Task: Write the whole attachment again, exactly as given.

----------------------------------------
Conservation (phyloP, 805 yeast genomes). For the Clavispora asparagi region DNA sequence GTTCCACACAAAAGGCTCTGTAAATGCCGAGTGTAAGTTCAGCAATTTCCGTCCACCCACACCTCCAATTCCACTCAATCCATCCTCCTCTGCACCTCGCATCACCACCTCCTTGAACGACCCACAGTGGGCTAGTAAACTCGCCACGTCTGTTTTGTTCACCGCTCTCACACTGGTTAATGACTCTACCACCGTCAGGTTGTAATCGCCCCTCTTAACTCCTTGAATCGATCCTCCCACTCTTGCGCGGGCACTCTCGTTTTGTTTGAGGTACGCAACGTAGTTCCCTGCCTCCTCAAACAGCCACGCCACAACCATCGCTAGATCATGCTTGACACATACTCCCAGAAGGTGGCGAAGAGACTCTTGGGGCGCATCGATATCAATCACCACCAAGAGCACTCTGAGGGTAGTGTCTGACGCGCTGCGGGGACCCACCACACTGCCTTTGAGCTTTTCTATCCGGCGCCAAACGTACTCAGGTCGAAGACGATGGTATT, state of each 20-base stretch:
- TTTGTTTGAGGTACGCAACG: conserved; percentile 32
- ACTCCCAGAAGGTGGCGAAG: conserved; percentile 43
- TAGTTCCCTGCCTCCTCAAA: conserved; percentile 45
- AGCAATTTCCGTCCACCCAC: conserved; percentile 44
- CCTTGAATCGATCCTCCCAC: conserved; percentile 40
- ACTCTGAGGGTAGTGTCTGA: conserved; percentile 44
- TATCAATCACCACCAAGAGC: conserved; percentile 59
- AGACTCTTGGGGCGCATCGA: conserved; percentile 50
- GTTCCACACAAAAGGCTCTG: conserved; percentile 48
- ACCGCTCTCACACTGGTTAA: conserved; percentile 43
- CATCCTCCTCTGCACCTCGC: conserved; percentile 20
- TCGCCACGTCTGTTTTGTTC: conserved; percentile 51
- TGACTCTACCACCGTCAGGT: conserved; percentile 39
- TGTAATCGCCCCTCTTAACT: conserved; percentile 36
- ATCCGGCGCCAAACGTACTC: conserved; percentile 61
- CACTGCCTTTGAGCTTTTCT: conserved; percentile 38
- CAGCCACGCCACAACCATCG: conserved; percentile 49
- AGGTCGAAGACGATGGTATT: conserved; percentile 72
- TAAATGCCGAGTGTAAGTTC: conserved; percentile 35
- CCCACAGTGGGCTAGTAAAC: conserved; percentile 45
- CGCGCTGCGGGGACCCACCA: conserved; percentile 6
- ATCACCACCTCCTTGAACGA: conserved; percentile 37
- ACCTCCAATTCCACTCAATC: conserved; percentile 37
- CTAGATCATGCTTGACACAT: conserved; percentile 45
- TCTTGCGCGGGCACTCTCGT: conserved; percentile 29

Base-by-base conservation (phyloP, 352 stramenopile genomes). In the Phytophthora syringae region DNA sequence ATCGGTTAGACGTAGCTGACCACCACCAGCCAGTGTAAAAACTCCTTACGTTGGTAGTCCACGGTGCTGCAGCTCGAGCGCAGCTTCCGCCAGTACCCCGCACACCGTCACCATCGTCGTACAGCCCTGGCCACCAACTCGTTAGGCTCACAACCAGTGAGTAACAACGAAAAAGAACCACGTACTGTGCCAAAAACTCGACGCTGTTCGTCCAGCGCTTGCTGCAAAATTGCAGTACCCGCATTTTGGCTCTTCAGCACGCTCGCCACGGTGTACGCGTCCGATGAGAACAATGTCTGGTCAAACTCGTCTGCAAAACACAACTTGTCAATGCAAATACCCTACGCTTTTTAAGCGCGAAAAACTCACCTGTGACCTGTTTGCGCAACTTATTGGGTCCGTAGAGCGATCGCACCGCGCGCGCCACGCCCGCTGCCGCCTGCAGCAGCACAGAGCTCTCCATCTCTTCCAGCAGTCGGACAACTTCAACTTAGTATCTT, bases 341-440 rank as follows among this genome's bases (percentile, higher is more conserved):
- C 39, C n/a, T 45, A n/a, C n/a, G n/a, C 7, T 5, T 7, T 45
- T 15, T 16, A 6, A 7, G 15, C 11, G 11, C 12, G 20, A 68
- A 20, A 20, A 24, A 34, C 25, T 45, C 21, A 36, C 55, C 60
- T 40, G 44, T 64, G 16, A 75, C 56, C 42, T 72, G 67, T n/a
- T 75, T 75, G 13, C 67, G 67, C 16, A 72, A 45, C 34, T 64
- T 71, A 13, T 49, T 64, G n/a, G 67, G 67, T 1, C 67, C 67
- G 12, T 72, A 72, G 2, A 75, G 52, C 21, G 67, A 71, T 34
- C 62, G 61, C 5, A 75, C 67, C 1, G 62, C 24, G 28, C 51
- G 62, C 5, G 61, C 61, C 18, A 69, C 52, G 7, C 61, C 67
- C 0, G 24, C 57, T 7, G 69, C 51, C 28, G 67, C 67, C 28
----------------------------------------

Conservation (phyloP, 805 yeast genomes). For the Clavispora asparagi region DNA sequence GTTCCACACAAAAGGCTCTGTAAATGCCGAGTGTAAGTTCAGCAATTTCCGTCCACCCACACCTCCAATTCCACTCAATCCATCCTCCTCTGCACCTCGCATCACCACCTCCTTGAACGACCCACAGTGGGCTAGTAAACTCGCCACGTCTGTTTTGTTCACCGCTCTCACACTGGTTAATGACTCTACCACCGTCAGGTTGTAATCGCCCCTCTTAACTCCTTGAATCGATCCTCCCACTCTTGCGCGGGCACTCTCGTTTTGTTTGAGGTACGCAACGTAGTTCCCTGCCTCCTCAAACAGCCACGCCACAACCATCGCTAGATCATGCTTGACACATACTCCCAGAAGGTGGCGAAGAGACTCTTGGGGCGCATCGATATCAATCACCACCAAGAGCACTCTGAGGGTAGTGTCTGACGCGCTGCGGGGACCCACCACACTGCCTTTGAGCTTTTCTATCCGGCGCCAAACGTACTCAGGTCGAAGACGATGGTATT, state of each 20-base stretch:
- TTTGTTTGAGGTACGCAACG: conserved; percentile 32
- ACTCCCAGAAGGTGGCGAAG: conserved; percentile 43
- TAGTTCCCTGCCTCCTCAAA: conserved; percentile 45
- AGCAATTTCCGTCCACCCAC: conserved; percentile 44
- CCTTGAATCGATCCTCCCAC: conserved; percentile 40
- ACTCTGAGGGTAGTGTCTGA: conserved; percentile 44
- TATCAATCACCACCAAGAGC: conserved; percentile 59
- AGACTCTTGGGGCGCATCGA: conserved; percentile 50
- GTTCCACACAAAAGGCTCTG: conserved; percentile 48
- ACCGCTCTCACACTGGTTAA: conserved; percentile 43
- CATCCTCCTCTGCACCTCGC: conserved; percentile 20
- TCGCCACGTCTGTTTTGTTC: conserved; percentile 51
- TGACTCTACCACCGTCAGGT: conserved; percentile 39
- TGTAATCGCCCCTCTTAACT: conserved; percentile 36
- ATCCGGCGCCAAACGTACTC: conserved; percentile 61
- CACTGCCTTTGAGCTTTTCT: conserved; percentile 38
- CAGCCACGCCACAACCATCG: conserved; percentile 49
- AGGTCGAAGACGATGGTATT: conserved; percentile 72
- TAAATGCCGAGTGTAAGTTC: conserved; percentile 35
- CCCACAGTGGGCTAGTAAAC: conserved; percentile 45
- CGCGCTGCGGGGACCCACCA: conserved; percentile 6
- ATCACCACCTCCTTGAACGA: conserved; percentile 37
- ACCTCCAATTCCACTCAATC: conserved; percentile 37
- CTAGATCATGCTTGACACAT: conserved; percentile 45
- TCTTGCGCGGGCACTCTCGT: conserved; percentile 29

Base-by-base conservation (phyloP, 352 stramenopile genomes). In the Phytophthora syringae region DNA sequence ATCGGTTAGACGTAGCTGACCACCACCAGCCAGTGTAAAAACTCCTTACGTTGGTAGTCCACGGTGCTGCAGCTCGAGCGCAGCTTCCGCCAGTACCCCGCACACCGTCACCATCGTCGTACAGCCCTGGCCACCAACTCGTTAGGCTCACAACCAGTGAGTAACAACGAAAAAGAACCACGTACTGTGCCAAAAACTCGACGCTGTTCGTCCAGCGCTTGCTGCAAAATTGCAGTACCCGCATTTTGGCTCTTCAGCACGCTCGCCACGGTGTACGCGTCCGATGAGAACAATGTCTGGTCAAACTCGTCTGCAAAACACAACTTGTCAATGCAAATACCCTACGCTTTTTAAGCGCGAAAAACTCACCTGTGACCTGTTTGCGCAACTTATTGGGTCCGTAGAGCGATCGCACCGCGCGCGCCACGCCCGCTGCCGCCTGCAGCAGCACAGAGCTCTCCATCTCTTCCAGCAGTCGGACAACTTCAACTTAGTATCTT, bases 341-440 rank as follows among this genome's bases (percentile, higher is more conserved):
- C 39, C n/a, T 45, A n/a, C n/a, G n/a, C 7, T 5, T 7, T 45
- T 15, T 16, A 6, A 7, G 15, C 11, G 11, C 12, G 20, A 68
- A 20, A 20, A 24, A 34, C 25, T 45, C 21, A 36, C 55, C 60
- T 40, G 44, T 64, G 16, A 75, C 56, C 42, T 72, G 67, T n/a
- T 75, T 75, G 13, C 67, G 67, C 16, A 72, A 45, C 34, T 64
- T 71, A 13, T 49, T 64, G n/a, G 67, G 67, T 1, C 67, C 67
- G 12, T 72, A 72, G 2, A 75, G 52, C 21, G 67, A 71, T 34
- C 62, G 61, C 5, A 75, C 67, C 1, G 62, C 24, G 28, C 51
- G 62, C 5, G 61, C 61, C 18, A 69, C 52, G 7, C 61, C 67
- C 0, G 24, C 57, T 7, G 69, C 51, C 28, G 67, C 67, C 28